The Mach-E, meanwhile, provokes some strong reactions thanks to the use of the iconic Mustang badge and its unusual looks. Its coupe-like shape combined with wide rear haunches and Mustang tail lights hint at the car’s performance, and there’s no doubting that the Mustang Mach-E is a striking car.
If anything, the Mustang Mach-E’s daring design shows how far Ford was prepared to go to ensure its first proper electric car was desirable - and one that would demand attention.
The ID.4 features a clean, minimalist interior, with very few physical buttons but some cheaper plastics hint at cost-cutting. Despite that, the ID.4 is clearly meant to feel more upmarket than the ID.3. The cabin is dominated by an infotainment setup that consists of a large central touchscreen and a smaller driver's display behind the steering wheel. It’s quite a complex system and even the simplest functions take more effort than is desired.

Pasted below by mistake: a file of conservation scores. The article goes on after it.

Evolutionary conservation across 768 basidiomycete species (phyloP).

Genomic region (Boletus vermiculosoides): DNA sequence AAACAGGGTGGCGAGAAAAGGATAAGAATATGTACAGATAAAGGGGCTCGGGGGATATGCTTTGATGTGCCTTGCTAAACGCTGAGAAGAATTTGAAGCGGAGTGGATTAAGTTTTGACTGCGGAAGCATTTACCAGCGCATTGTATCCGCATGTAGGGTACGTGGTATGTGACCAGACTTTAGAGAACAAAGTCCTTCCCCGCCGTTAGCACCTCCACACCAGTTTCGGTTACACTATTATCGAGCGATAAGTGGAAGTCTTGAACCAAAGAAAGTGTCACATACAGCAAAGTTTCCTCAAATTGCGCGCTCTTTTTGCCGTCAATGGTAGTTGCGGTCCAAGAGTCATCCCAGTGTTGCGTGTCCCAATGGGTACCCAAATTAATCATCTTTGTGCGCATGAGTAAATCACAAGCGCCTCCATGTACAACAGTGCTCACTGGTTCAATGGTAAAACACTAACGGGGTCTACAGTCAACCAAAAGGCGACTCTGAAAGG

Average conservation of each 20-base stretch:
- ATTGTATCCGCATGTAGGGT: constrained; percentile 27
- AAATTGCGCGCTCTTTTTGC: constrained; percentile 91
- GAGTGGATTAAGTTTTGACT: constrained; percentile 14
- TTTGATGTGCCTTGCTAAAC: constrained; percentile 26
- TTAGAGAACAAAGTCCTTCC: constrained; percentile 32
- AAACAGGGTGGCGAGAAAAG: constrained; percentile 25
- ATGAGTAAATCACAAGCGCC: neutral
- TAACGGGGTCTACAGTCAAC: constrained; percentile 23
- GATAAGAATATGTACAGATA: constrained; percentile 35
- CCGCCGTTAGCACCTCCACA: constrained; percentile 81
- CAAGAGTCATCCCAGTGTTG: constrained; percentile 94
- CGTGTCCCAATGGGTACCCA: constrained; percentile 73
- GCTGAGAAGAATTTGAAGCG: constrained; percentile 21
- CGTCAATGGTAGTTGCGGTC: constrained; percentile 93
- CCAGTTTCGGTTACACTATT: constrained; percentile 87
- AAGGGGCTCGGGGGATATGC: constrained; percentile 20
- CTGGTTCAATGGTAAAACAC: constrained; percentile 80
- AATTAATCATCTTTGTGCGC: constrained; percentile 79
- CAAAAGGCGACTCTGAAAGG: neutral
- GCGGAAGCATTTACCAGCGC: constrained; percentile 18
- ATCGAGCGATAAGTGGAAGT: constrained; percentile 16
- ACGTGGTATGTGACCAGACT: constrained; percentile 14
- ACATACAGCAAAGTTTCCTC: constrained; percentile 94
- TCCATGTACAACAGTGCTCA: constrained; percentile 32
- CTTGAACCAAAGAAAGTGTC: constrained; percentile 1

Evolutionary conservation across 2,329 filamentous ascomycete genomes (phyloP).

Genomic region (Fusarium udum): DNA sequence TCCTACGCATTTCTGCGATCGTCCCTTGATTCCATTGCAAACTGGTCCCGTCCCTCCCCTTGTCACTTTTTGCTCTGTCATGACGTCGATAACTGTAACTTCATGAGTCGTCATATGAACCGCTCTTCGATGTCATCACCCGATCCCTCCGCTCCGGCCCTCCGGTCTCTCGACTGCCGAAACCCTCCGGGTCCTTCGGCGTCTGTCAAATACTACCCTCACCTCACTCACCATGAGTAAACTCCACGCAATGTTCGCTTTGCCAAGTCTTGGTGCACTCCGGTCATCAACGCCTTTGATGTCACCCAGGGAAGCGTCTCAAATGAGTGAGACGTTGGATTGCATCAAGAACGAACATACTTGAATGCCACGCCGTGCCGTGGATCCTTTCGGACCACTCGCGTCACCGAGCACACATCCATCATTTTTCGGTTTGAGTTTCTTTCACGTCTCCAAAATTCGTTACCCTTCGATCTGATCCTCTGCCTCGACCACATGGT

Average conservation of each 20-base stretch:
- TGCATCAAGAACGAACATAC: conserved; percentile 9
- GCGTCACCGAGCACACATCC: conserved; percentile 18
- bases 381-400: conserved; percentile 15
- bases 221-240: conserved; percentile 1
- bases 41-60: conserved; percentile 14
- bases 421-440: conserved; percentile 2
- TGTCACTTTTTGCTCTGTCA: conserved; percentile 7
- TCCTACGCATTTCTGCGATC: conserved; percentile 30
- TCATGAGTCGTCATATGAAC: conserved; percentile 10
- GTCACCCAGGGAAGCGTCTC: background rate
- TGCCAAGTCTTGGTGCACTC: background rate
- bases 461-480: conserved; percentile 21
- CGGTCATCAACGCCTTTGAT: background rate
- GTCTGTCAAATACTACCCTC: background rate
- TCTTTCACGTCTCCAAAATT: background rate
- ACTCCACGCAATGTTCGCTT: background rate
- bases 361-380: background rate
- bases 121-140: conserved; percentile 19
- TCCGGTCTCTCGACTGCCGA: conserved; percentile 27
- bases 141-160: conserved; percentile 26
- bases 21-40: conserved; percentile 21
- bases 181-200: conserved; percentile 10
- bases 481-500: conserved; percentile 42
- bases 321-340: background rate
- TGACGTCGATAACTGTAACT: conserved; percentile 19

Step inside the Mustang Mach-E and you won’t feel like you’re in a Ford; the interior is clearly inspired by those we’ve already seen in Tesla’s cars. The dashboard is dominated by a huge 15.5-inch portrait touchscreen, and there's also a 10.2-inch digital instrument cluster behind the steering wheel.
Range-topping versions of the Mach-E cost close to £60,000, so Ford needed to create an interior worthy of such a high price tag. You’ll notice familiar Ford switches and indicator stalk but a fabric and carbon-style trim for the dashboard give it a premium, luxury feel - and it’s ahead of anything else available in Ford’s range.